Thursday, July 15, 2021

How to Pray Unceasingly

(While sitting on our back deck a deer paid me a visit.)

Pray continually.

1 Thessalonians 5:17

More and more, I find myself praying thoughout the day. When I wake in the morning I find myself, reflexively, automatically, thanking God. Often, I say it softly, "Thank you, Lord." I find myself lifting up prayers for others, for my family, for my own self. These just come to my mind, and I pray them. I am thinking, this is the kind of thing the apostle Paul was writing about in 1 Thessalonians 5:17 - pray continually. 

The secret to "praying continually" is connectedness with Jesus. Out of the soil of intimate relationship "praying without ceasing" grows.

When you are with a person a lot, you think about them a lot. This applies to being with Jesus, as well as being with others.

Intimate connection is the key to ongoingness. The unceasing, continual praying Paul experienced was not some arduous, task-oriented duty. Unceasing praying does not come by trying harder. It flows out of connectedness. The more there is intimate abiding in Christ, the more one's praying becomes unceasing.

Frank Laubach put it this way.

“The task to which You have called me is as hard to accomplish as scaling Mount Everest, but You can accomplish it if I can keep my will attuned to Your will…. That is my task, to hold my will to the current of power, and let You sweep through endlessly.” (Quoted in Richard Foster, Prayer - 10th Anniversary Edition: Finding the Heart's True Home, pp. 125-126)

Connect often to Jesus. Ongoing conversation with God will follow.

Unceasing praying is the fruit of intimate relationship. As relationship deepens, conversation deepens. Richard Foster describes this as a growth process. (See Foster, Prayer, pp. 125-126.)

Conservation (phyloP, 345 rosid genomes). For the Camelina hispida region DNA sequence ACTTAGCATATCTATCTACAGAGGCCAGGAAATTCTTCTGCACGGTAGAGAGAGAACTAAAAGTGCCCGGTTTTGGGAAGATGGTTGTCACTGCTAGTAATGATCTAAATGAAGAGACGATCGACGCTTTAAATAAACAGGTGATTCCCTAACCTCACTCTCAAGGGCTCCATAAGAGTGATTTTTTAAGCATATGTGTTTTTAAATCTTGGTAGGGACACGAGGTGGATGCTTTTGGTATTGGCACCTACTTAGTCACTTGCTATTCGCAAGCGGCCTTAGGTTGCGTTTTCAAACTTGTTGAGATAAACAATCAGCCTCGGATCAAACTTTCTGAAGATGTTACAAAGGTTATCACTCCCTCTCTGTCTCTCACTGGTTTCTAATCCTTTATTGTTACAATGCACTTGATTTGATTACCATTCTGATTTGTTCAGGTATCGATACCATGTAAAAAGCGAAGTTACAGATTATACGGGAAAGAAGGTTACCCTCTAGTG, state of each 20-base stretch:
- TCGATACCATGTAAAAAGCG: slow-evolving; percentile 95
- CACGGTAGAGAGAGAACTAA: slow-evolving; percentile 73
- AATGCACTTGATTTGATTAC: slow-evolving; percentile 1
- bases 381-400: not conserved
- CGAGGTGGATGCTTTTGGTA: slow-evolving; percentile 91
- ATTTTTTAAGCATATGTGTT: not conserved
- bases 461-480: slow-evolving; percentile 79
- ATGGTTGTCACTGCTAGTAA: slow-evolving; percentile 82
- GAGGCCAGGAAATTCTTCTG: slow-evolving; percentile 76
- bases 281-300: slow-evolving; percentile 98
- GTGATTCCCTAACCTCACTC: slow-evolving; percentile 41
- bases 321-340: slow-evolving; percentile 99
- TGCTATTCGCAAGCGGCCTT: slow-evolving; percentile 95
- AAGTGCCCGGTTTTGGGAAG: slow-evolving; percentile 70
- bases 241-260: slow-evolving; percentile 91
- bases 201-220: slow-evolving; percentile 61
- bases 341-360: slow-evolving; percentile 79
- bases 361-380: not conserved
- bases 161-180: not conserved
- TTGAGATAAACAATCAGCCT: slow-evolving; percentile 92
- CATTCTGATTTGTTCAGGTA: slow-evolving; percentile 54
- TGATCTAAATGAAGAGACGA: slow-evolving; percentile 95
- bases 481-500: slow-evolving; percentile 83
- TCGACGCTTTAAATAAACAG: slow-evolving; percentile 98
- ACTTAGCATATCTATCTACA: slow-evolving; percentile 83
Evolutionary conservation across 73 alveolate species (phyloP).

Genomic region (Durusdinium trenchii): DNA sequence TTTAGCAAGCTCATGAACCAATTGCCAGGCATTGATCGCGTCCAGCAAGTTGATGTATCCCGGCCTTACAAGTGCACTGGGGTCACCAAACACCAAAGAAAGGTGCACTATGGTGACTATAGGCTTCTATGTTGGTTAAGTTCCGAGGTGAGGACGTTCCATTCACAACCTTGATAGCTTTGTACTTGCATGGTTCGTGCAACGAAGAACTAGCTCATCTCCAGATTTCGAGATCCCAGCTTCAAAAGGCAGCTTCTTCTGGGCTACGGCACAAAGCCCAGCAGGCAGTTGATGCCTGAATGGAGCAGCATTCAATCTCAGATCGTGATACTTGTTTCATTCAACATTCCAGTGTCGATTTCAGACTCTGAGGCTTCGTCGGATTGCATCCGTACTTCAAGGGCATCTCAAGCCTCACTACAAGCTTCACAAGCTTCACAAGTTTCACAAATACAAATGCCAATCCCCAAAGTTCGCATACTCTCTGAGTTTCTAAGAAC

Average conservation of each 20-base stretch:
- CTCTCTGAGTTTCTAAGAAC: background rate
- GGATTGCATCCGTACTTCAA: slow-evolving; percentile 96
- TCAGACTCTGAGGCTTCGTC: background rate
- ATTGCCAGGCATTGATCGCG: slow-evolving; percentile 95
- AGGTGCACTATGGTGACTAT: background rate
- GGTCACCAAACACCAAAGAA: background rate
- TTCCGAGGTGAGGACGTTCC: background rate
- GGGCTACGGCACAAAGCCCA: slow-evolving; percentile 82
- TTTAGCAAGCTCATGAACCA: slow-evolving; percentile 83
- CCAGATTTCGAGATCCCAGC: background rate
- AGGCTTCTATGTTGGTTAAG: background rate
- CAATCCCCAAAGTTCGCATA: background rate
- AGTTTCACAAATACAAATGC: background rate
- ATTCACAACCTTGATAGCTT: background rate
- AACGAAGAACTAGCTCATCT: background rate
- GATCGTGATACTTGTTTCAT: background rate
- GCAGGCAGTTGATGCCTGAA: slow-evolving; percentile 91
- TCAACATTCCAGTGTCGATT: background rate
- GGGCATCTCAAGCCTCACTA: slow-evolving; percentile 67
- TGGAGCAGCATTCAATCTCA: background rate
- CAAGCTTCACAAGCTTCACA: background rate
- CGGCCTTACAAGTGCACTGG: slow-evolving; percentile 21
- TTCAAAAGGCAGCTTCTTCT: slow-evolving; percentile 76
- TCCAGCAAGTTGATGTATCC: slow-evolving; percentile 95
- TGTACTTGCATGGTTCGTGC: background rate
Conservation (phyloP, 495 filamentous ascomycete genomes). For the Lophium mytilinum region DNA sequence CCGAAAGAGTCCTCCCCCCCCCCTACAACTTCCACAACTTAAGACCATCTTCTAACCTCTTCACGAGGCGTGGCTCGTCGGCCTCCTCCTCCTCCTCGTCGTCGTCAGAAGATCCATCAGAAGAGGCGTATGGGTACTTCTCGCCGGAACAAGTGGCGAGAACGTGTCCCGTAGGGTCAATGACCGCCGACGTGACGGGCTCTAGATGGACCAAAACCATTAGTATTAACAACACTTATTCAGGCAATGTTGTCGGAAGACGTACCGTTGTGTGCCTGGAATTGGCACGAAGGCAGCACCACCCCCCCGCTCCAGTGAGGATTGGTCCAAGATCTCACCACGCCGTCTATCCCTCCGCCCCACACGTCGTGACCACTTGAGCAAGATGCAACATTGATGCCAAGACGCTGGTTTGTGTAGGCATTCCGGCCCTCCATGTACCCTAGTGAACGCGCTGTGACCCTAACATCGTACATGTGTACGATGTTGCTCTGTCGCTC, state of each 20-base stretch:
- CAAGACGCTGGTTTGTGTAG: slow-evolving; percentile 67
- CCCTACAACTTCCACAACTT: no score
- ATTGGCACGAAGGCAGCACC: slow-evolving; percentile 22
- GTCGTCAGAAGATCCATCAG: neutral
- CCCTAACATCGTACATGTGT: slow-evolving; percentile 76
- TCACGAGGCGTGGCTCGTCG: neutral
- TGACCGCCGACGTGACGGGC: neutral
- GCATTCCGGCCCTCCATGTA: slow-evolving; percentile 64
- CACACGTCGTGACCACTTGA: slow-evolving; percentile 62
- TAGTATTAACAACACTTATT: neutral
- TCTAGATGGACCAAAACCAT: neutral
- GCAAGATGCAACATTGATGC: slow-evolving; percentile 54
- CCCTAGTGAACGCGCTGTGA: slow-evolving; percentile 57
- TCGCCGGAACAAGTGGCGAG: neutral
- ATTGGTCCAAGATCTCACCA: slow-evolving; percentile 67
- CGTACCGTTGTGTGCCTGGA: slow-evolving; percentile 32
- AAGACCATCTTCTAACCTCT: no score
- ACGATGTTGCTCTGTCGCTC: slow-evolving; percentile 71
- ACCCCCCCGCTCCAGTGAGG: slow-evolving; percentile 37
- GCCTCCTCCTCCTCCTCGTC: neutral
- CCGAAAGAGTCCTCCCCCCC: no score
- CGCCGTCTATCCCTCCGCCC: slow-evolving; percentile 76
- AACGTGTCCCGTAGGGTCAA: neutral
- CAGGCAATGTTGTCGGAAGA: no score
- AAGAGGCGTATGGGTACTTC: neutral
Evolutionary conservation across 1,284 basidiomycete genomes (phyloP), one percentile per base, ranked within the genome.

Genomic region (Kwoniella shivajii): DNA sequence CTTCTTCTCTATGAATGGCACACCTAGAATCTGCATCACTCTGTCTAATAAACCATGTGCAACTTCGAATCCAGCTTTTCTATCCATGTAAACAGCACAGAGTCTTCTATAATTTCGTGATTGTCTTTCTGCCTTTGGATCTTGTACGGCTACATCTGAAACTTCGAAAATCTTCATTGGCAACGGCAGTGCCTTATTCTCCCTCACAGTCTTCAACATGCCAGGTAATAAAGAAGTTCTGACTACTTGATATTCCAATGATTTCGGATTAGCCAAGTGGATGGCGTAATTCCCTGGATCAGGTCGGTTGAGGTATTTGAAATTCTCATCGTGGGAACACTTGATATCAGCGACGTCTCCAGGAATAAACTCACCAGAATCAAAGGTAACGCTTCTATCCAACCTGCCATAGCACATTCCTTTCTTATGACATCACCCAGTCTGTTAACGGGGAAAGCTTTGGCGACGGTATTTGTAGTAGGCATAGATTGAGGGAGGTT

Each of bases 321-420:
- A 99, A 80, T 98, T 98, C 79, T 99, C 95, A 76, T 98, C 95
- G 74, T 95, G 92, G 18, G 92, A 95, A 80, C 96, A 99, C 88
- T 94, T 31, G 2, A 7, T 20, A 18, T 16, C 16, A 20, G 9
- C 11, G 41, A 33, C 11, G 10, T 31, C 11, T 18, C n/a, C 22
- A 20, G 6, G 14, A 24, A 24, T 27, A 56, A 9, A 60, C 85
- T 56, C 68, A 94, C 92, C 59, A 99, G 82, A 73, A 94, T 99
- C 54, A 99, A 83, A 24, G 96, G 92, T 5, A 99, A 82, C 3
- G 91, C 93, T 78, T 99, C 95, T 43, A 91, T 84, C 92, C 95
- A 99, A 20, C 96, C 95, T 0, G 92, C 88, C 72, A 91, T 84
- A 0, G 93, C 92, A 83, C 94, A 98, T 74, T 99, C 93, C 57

To begin, I choose to connect with Christ, in the act of praying.

For me this happened in 1977. I made a choice to pray a half hour a day. I did not do this to earn God's love. I chose this because of God's love for me

1. Those who love God, talk with God.

2. I love God.

3. Therefore, I talk with God.

Foster writes: "This is how we gain proficiency at anything. The accomplished pianist, who today spryly runs her hands up and down the keyboard, once had to agonize over the simplest scales. The same is true for us." Foster, Prayer, p. 126. See also Dallas Willard's beautiful The Spirit of the Disciplines.)

Choose this day whom you will talk with. As for me and my house, we will talk with God.

Then, the activity and content of the mind descends into the heart.

I woke this morning with a song in my heart. These words are looping in my soul: When we arrive on eternity's shore, and death is just a memory and tears are no more... This song now flows like an unceasing river through my soul, over and over and over.

Foster says prayer becomes "like a tune that we suddenly realize we have been humming all day long. Inward prayer bubbles forth at the oddest moments: in the midst of traffic, in the shower, in a crowded shopping mall. We begin to dream our prayer." (Ib.) 

We begin to think our prayers, in our hearts. "Our decisions become increasingly bathed in a loving rationality." This is hard to describe. It comes only to pray-ers. Foster writes:

"I do not quite have the words to explain it to you. We become, for example, more sensitive to the hurts and sufferings of others. We walk into a room and quickly know who is sad or lonely or dealing with a deep, inexpressible sorrow. In such a case we are able to slip over beside them and sit in silence, bringing comfort and understanding and healing, knowing that “deep calls to deep” (Ps. 42:7)." (Ib., 127)

For me, this comes as I practice praying. 

Finally, prayer permeates the whole personality. Foster writes: "It becomes like our breath or our blood, which moves throughout the entire body. Prayer develops a deep rhythm inside us." (Ib., 127)

This is intimacy with Jesus, ongoingly. This is love, experientially. Praying-as-relationship becomes the air I breathe.

This is John 14-15-16 stuff, realized. The Father makes his home in us. We are one with God, unitively. (This is a relational union, not a metaphysical union of being.)

Praying becomes a life of cultivated closeness. Unceasingly.

My two books are:

Leading the Presence-Driven Church

Praying: Reflections on 40 Years of Solitary Conversations with God

I am currently writing...

Deconstructing Progressive Christianity, and

How God Changes the Human Heart.

Then, Linda and I will co-write our book on Relationships.